Westside San Antonio | Texas Public Radio

Westside San Antonio

Norma Martinez / Texas Public Radio

Students from underprivileged backgrounds don’t often get to spread their artistic wings in the classroom. There’s a studio in San Antonio’s Westside that’s actually paying young people “to make art all day.”


Esperanza Peace & Justice Center

Poor communities that have a rich cultural history often battle developers and city officials who may want to demolish structures to make way for improved public housing, parking lots or apartment buildings.

Sarah Zenaida Gould, co-chair of Latinos in Heritage Conservation, said good intentions aside, it’s not what’s best for the community.


Norma Martinez / Texas Public Radio

The West Side of San Antonio is predominantly poor and Hispanic, and has a reputation for being crime-ridden. But many of its residents wouldn’t want to live anywhere else.

Many of the West Side’s oldest residents have stories to tell, but historians normally don’t come knocking on their doors. Their stories are now compiled in “Still Here: Homenaje al Westside de San Antonio.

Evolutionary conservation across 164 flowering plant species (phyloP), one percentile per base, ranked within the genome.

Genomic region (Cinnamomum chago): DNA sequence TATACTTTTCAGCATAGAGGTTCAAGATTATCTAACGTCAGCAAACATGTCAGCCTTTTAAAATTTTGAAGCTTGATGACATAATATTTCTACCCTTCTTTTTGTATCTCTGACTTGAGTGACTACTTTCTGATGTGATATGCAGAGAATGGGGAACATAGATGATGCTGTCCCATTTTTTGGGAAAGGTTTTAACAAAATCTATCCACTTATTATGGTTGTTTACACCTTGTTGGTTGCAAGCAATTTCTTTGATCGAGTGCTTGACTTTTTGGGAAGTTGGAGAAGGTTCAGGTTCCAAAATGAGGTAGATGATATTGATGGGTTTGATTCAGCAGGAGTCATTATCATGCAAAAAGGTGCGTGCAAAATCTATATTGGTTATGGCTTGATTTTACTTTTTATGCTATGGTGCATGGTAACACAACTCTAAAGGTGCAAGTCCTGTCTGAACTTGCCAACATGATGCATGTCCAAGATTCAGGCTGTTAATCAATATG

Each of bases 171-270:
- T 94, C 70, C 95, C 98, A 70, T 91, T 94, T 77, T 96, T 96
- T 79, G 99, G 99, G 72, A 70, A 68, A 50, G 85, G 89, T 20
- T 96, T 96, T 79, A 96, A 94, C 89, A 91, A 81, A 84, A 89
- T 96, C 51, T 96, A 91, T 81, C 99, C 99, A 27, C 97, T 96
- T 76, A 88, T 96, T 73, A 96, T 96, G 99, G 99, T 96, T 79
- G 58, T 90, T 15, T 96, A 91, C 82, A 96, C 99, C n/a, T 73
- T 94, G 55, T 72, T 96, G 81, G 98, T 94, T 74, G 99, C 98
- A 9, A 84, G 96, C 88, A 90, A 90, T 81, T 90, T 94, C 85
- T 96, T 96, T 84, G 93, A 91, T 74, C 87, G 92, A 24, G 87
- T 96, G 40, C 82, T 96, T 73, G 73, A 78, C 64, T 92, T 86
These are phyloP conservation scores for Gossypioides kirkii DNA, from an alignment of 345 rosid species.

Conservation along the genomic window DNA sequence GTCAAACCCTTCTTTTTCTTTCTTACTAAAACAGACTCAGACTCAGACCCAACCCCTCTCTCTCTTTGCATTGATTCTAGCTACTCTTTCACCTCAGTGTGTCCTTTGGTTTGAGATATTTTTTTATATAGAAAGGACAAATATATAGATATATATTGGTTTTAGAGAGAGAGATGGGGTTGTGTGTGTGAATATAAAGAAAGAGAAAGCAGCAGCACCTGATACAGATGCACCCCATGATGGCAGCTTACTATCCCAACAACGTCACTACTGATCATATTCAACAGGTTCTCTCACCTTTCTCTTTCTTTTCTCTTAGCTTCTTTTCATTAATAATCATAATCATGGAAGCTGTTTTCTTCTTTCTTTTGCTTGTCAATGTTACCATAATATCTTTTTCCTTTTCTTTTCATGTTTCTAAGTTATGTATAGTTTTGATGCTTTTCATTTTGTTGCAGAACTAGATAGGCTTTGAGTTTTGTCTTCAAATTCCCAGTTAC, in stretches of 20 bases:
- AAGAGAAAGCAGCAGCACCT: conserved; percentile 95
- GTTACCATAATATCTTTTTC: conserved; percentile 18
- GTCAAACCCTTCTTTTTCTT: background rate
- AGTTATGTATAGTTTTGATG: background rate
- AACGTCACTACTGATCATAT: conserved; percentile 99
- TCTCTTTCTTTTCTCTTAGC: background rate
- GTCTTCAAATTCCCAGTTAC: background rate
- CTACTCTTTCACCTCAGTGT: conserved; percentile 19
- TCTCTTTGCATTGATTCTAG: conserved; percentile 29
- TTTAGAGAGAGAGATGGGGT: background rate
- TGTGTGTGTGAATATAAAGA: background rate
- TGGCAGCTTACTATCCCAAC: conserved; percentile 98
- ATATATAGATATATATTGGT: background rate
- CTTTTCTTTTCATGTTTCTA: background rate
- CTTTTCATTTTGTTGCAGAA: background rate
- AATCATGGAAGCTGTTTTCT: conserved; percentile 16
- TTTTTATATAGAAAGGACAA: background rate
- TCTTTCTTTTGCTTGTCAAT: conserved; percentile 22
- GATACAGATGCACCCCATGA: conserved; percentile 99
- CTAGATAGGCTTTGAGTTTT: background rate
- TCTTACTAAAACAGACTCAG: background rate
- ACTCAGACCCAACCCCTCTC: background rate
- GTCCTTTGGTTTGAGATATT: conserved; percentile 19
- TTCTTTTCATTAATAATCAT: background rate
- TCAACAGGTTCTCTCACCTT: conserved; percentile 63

Norma Martinez / Texas Public Radio

Reyna grande means “grand queen” in English. But author and memoirist Reyna Grande hasn’t always felt like she’s gotten the royal treatment as an immigrant. She joins us to discuss her memoir “A Dream Called Home” (0:18). Then, we bring you a story about a West Side San Antonio housing project, highlighting the history of the Alazán-Apache Courts (15:11).


Alazán-Apache Courts was the first public housing project in San Antonio. It was built in 1941, after San Antonio priest Carmelo Tranchese lobbied Eleanor Roosevelt to create affordable housing in San Antonio’s impoverished, mostly Mexican-American West Side. 

The Esperanza Peace and Justice Center and the Westside Preservation Alliance have collaborated for the new exhibit “Los Courts.” It highlights the residents and culture that grew out of the projects.  


A new book for young adults reflects on the life of voting rights activist and West Side San Antonio native Willie Velasquez. Author Bárbara Renaud Gonzalez  (0:17) joins us to discuss her new novel. Then, a West Side San Antonio record shop spins the oldies and keeps neighborhood pride alive (15:57).